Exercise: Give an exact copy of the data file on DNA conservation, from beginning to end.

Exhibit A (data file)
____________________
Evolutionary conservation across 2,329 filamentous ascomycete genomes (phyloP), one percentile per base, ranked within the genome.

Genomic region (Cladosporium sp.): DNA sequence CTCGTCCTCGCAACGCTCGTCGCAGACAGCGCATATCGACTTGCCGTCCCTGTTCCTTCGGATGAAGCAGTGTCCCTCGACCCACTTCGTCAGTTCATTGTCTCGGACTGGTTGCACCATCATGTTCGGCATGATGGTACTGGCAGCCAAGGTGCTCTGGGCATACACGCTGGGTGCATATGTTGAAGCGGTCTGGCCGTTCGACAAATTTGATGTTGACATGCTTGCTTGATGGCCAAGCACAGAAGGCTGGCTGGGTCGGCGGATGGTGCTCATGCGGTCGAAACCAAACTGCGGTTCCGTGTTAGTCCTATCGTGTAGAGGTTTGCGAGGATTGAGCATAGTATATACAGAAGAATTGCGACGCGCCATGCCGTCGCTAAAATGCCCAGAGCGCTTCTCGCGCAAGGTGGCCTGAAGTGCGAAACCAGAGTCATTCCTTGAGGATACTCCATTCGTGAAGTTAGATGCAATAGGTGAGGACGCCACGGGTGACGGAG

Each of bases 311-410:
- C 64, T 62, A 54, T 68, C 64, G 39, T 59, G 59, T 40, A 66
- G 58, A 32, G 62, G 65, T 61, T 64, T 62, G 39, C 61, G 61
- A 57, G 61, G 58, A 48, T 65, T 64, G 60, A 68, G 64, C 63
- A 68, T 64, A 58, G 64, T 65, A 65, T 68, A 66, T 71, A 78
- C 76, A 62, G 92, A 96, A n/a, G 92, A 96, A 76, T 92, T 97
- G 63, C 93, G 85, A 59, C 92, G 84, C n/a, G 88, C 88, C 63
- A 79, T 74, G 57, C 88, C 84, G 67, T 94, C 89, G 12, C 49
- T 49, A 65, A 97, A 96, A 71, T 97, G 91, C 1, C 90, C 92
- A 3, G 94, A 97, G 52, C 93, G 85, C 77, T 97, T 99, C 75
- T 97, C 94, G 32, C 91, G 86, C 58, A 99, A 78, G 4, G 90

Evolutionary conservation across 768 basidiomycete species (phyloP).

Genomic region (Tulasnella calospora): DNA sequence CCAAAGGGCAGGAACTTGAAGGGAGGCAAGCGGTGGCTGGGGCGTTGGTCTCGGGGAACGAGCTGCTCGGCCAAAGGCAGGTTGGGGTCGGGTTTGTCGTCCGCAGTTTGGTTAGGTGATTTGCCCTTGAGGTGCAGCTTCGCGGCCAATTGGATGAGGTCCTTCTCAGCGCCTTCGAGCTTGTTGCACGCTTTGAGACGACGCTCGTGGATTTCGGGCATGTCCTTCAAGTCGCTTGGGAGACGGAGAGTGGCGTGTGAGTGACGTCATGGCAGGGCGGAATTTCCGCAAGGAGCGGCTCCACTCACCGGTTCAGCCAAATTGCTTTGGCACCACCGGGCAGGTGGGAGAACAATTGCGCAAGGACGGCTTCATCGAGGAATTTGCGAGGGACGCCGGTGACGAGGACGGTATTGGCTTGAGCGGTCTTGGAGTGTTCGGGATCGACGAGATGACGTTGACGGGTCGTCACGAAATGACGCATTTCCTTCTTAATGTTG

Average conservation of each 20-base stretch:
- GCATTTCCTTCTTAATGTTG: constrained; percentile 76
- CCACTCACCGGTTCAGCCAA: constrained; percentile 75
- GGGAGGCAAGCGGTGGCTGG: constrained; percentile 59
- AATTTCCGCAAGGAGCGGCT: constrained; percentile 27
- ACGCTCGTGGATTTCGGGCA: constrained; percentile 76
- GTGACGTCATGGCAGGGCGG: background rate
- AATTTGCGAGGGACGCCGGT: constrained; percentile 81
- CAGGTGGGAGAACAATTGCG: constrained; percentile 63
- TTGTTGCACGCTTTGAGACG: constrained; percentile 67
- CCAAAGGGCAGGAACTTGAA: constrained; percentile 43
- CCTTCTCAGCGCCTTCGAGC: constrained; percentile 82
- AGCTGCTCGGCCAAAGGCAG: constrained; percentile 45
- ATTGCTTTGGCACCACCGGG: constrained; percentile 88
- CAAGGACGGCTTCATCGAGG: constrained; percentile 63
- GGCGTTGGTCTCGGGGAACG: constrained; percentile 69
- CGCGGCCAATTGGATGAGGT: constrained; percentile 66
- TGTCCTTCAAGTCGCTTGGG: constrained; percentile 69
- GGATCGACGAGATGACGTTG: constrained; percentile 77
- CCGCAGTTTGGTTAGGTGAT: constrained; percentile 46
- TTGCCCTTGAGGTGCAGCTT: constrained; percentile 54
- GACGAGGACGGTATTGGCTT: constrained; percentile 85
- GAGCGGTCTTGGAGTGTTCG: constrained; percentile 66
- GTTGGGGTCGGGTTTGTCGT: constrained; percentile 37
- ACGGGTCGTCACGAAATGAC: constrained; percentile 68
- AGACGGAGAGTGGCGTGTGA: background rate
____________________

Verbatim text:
Evolutionary conservation across 2,329 filamentous ascomycete genomes (phyloP), one percentile per base, ranked within the genome.

Genomic region (Cladosporium sp.): DNA sequence CTCGTCCTCGCAACGCTCGTCGCAGACAGCGCATATCGACTTGCCGTCCCTGTTCCTTCGGATGAAGCAGTGTCCCTCGACCCACTTCGTCAGTTCATTGTCTCGGACTGGTTGCACCATCATGTTCGGCATGATGGTACTGGCAGCCAAGGTGCTCTGGGCATACACGCTGGGTGCATATGTTGAAGCGGTCTGGCCGTTCGACAAATTTGATGTTGACATGCTTGCTTGATGGCCAAGCACAGAAGGCTGGCTGGGTCGGCGGATGGTGCTCATGCGGTCGAAACCAAACTGCGGTTCCGTGTTAGTCCTATCGTGTAGAGGTTTGCGAGGATTGAGCATAGTATATACAGAAGAATTGCGACGCGCCATGCCGTCGCTAAAATGCCCAGAGCGCTTCTCGCGCAAGGTGGCCTGAAGTGCGAAACCAGAGTCATTCCTTGAGGATACTCCATTCGTGAAGTTAGATGCAATAGGTGAGGACGCCACGGGTGACGGAG

Each of bases 311-410:
- C 64, T 62, A 54, T 68, C 64, G 39, T 59, G 59, T 40, A 66
- G 58, A 32, G 62, G 65, T 61, T 64, T 62, G 39, C 61, G 61
- A 57, G 61, G 58, A 48, T 65, T 64, G 60, A 68, G 64, C 63
- A 68, T 64, A 58, G 64, T 65, A 65, T 68, A 66, T 71, A 78
- C 76, A 62, G 92, A 96, A n/a, G 92, A 96, A 76, T 92, T 97
- G 63, C 93, G 85, A 59, C 92, G 84, C n/a, G 88, C 88, C 63
- A 79, T 74, G 57, C 88, C 84, G 67, T 94, C 89, G 12, C 49
- T 49, A 65, A 97, A 96, A 71, T 97, G 91, C 1, C 90, C 92
- A 3, G 94, A 97, G 52, C 93, G 85, C 77, T 97, T 99, C 75
- T 97, C 94, G 32, C 91, G 86, C 58, A 99, A 78, G 4, G 90

Evolutionary conservation across 768 basidiomycete species (phyloP).

Genomic region (Tulasnella calospora): DNA sequence CCAAAGGGCAGGAACTTGAAGGGAGGCAAGCGGTGGCTGGGGCGTTGGTCTCGGGGAACGAGCTGCTCGGCCAAAGGCAGGTTGGGGTCGGGTTTGTCGTCCGCAGTTTGGTTAGGTGATTTGCCCTTGAGGTGCAGCTTCGCGGCCAATTGGATGAGGTCCTTCTCAGCGCCTTCGAGCTTGTTGCACGCTTTGAGACGACGCTCGTGGATTTCGGGCATGTCCTTCAAGTCGCTTGGGAGACGGAGAGTGGCGTGTGAGTGACGTCATGGCAGGGCGGAATTTCCGCAAGGAGCGGCTCCACTCACCGGTTCAGCCAAATTGCTTTGGCACCACCGGGCAGGTGGGAGAACAATTGCGCAAGGACGGCTTCATCGAGGAATTTGCGAGGGACGCCGGTGACGAGGACGGTATTGGCTTGAGCGGTCTTGGAGTGTTCGGGATCGACGAGATGACGTTGACGGGTCGTCACGAAATGACGCATTTCCTTCTTAATGTTG

Average conservation of each 20-base stretch:
- GCATTTCCTTCTTAATGTTG: constrained; percentile 76
- CCACTCACCGGTTCAGCCAA: constrained; percentile 75
- GGGAGGCAAGCGGTGGCTGG: constrained; percentile 59
- AATTTCCGCAAGGAGCGGCT: constrained; percentile 27
- ACGCTCGTGGATTTCGGGCA: constrained; percentile 76
- GTGACGTCATGGCAGGGCGG: background rate
- AATTTGCGAGGGACGCCGGT: constrained; percentile 81
- CAGGTGGGAGAACAATTGCG: constrained; percentile 63
- TTGTTGCACGCTTTGAGACG: constrained; percentile 67
- CCAAAGGGCAGGAACTTGAA: constrained; percentile 43
- CCTTCTCAGCGCCTTCGAGC: constrained; percentile 82
- AGCTGCTCGGCCAAAGGCAG: constrained; percentile 45
- ATTGCTTTGGCACCACCGGG: constrained; percentile 88
- CAAGGACGGCTTCATCGAGG: constrained; percentile 63
- GGCGTTGGTCTCGGGGAACG: constrained; percentile 69
- CGCGGCCAATTGGATGAGGT: constrained; percentile 66
- TGTCCTTCAAGTCGCTTGGG: constrained; percentile 69
- GGATCGACGAGATGACGTTG: constrained; percentile 77
- CCGCAGTTTGGTTAGGTGAT: constrained; percentile 46
- TTGCCCTTGAGGTGCAGCTT: constrained; percentile 54
- GACGAGGACGGTATTGGCTT: constrained; percentile 85
- GAGCGGTCTTGGAGTGTTCG: constrained; percentile 66
- GTTGGGGTCGGGTTTGTCGT: constrained; percentile 37
- ACGGGTCGTCACGAAATGAC: constrained; percentile 68
- AGACGGAGAGTGGCGTGTGA: background rate